The nineteenth century is a period well known for its historical revisionism and, in particular, its vindications. Not only in academic spheres were Wolf, Mommsen, and Niebuhr putting into practice the principles voiced by Altertumswissenschaft (‘science of antiquity’), in particular Quellenforschung (‘source criticism’), but popular pamphlets circulating the streets of London and Berlin saw Nero (re)presented as the lesser of two evils when compared to George IV, and Caligula excused when judged against Kaiser Wilhelm II. So common were these rehabilitations perceived to be that, in the introduction to his defence of earwigs in the Strand Magazine (a comical piece, which suggests that everything other than earwigs was the subject of vindication), Grant Allan grumbles ‘This is an age of vindications...Tiberius has been described as “a wise and great ruler”; and even poor Caligula has been lamely excused, on the grounds of insanity, for such playful little freaks as making his favourite saddle-horse a Roman consul. Nobody’s reputation is safe nowadays from the vindicator.’ In this paper, I will focus on the vindication of one Rome’s worst emperors as a form of historical revisionism, exploring in particular the hermeneutical implications of deliberate character rehabilitation ‘against the grain’ of historical tradition.
Ludwig Quidde’s pamphlet Caligula: Eine Studie über römischen Caesarenwahnsinn (1894) will be the case study for this paper. Quidde, a German politician and activist, urged his readers to see Caligula as a young man with good intentions, who was overwhelmed by ‘Caesarean madness…a special form of mental illness’. ‘Caesarean madness’ is characterized by the megalomania that, for Quidde, must come with a position of such power, and this explains the young emperor’s behaviour as princeps. Kaiser Wilhelm II, taking power at a similar age to Caligula (29 to the Roman emperor’s 25), is thus implicated in the crazed megalomania of young men with extreme power. While excusing the behaviour in Caligula, Quidde draws attention to it in others. Undoubtedly influenced by the new theories of nineteenth-century criminologists and psychologists such as Lombroso and Krafft-Ebbing, this distinctive approach to the ancient world, fuelled by commentary on contemporary politics, served to challenge and re-cast traditional narratives of memory from and about antiquity according to modern agendas. Moreover, Quidde was not the only writer to adopt this approach: the Swedish Viktor Rydberg’s Roman Days (1877) and the English Sabine Baring-Gould’s The Tragedy of the Caesars (1892) also looked to psychology to explain the more extreme accounts of emperors’ behaviour in ancient Rome. For Baring-Gould, breeding through incest was the answer, whereas Rydberg saw the tumultuous upbringing of young emperors such as Caligula and Nero as ultimately to blame for their crimes. These texts speak to a broader European movement to revise and reimagine the ancient Roman past for a new, social-scientific context.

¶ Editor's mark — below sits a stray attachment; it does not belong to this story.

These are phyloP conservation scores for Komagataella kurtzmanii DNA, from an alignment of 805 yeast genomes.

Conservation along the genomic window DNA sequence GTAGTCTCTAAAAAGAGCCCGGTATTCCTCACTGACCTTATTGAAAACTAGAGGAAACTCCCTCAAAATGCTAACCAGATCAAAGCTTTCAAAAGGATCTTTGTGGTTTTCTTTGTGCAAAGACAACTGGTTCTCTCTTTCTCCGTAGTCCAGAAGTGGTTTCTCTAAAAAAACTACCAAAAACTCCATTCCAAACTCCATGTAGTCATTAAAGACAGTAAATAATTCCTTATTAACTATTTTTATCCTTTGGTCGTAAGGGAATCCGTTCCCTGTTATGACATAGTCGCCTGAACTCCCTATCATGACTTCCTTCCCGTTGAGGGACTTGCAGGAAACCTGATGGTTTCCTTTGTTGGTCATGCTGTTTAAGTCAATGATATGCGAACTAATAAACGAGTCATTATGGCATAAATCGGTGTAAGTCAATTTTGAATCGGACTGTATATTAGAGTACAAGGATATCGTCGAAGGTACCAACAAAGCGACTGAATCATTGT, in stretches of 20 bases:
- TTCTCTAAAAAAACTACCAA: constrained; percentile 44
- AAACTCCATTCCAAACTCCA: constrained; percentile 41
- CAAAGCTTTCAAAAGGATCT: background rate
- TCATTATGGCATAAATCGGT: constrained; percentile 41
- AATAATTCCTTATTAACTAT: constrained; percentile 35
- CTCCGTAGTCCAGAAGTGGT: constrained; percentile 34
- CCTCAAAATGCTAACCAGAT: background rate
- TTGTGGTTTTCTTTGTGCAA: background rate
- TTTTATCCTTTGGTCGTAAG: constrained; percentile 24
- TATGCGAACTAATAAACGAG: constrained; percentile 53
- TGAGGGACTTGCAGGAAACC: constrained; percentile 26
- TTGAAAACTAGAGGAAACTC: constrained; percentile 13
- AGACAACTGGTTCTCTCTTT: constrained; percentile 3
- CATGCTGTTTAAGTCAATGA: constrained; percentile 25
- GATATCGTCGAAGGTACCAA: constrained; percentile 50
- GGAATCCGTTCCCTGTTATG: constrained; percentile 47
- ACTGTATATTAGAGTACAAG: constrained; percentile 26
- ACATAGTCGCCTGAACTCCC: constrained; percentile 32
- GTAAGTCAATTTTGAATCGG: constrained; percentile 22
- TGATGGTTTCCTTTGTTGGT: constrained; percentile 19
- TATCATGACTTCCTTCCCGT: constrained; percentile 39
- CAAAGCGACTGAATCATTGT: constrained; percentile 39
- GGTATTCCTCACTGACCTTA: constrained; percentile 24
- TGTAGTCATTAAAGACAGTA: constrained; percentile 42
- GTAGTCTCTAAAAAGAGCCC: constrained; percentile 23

Thus, this paper will tease out the implications of both pursuing revisionist approaches such as Quidde’s, and their effect on the image of the Roman imperial past remembered in nineteenth-century Europe.
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